Selling Freedom

published

I am volunteering with a nonprofit organization that is looking to upgrade their (antiquated) IT system. They have a hodge-podge of old PCs, with no real network. I’m sharing with them my expertise in the field, to ensure that they buy products and services that will meet their needs at reasonable cost. We’ve entertained two presentations so far, one from a Microsoft Certified Partner and one from a GNU/Linux consultant.

Hardware prices already have razor-thin margins, so the cost of the physical servers will be fairly similar. The cost of purchasing Free Software, though, is naught so the GNU/Linux sales price is almost exclusively for the gentleman’s expertise. That makes for a striking difference on that all-important bottom line. Yes, of course, I recognize that the cost of licensing proprietary solutions includes in it the price of expertise for the people who made the product, but the people who made it are rarely the people selling it to you or supporting it for you.

The sales pitch was interesting. I didn’t write down exactly what was said, so I emailed the consultant and asked for a review. Says he:

With an open source product, everyone, including my competition, has full access to the product. Therefore, the value added in a sales situation is my relationship to the customer, and my ability to satisfy their requirements using this common base of materials. If they are not satisfied with my work, they have the ability to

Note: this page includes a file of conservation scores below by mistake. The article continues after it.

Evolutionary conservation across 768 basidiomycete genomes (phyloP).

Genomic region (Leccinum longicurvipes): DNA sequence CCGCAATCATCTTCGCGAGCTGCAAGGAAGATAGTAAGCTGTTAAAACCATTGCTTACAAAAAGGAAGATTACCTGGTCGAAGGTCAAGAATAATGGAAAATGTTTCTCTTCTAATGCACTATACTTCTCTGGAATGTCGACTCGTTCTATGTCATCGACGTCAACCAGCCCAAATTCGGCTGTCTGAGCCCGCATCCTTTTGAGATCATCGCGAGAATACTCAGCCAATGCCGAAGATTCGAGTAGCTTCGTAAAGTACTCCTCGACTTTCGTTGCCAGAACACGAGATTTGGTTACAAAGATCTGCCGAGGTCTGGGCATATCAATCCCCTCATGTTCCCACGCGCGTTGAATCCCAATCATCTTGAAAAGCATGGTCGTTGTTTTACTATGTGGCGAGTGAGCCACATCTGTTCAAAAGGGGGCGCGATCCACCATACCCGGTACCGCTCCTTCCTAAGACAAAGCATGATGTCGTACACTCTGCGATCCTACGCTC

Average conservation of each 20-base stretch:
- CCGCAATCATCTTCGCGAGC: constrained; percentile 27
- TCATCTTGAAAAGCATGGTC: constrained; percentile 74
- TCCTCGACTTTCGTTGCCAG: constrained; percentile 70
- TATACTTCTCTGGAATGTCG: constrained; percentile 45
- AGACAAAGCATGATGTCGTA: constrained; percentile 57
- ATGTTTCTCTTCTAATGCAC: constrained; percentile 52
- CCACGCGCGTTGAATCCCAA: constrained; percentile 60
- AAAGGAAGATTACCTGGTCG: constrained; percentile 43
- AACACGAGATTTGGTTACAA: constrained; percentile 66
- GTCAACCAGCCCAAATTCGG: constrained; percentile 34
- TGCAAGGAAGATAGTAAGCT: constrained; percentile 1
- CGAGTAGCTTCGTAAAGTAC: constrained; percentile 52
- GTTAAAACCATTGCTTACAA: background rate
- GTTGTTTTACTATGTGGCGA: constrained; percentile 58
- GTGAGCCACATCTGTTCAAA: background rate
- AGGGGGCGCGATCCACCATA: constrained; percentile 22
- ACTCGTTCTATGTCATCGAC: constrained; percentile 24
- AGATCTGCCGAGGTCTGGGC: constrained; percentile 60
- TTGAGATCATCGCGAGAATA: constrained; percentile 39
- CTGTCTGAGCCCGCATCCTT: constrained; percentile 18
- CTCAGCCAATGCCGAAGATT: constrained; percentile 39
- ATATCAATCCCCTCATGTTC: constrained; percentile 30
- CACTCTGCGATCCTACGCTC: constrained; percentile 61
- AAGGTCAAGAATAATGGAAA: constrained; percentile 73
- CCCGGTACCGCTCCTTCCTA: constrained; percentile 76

1. do it themselves
  2. find another provider
There is no penalty, since that new provider has just as much access to the product as I had. Therefore, it is incumbent on myself to be sure that I am providing continuing value, and that the customers are actually satisfied.
Of course there really is a penalty, in terms of lost time, for switching to a different provider, but you’d have that if you switched proprietary vendors, too. The real point being made here is that Free Software doesn’t lock you in in the same ways that proprietary software locks you in. If a proprietary product doesn’t do what you need it to do, a different support provider probably won’t be able to remedy that.
… all of the power is in the hands of the consumer, rather than in the hands of the vendor. The vendor is completely at the mercy of the consumer, and must continuously be striving to satisfy their customers, or they will lose business. Of course, if the vendor is very good at what they do, they will thrive, and the customers will pay a premium for that excellent service. If the vendor is not so good, the customers will either pay less, or find another vendor. This is the proper vendor-customer relationship, which has been bent completely backwards in the “commercial software model”.

In the “commercial software model”, customers have very little power, because their options are very limited.

Sam Ruby quotes Jason Hunter speaking about the same dynamic as it applies to project leaders. Just as Free Software consultants are held to account by their clients, so too are Free Software projects held to account by their users. If the consultant or project leader is failing to deliver, the customers and users can either look to someone else, or take a stab at doing it for themselves.

This is what people mean when they talk about Free Software: it’s not the price, it’s the liberty.


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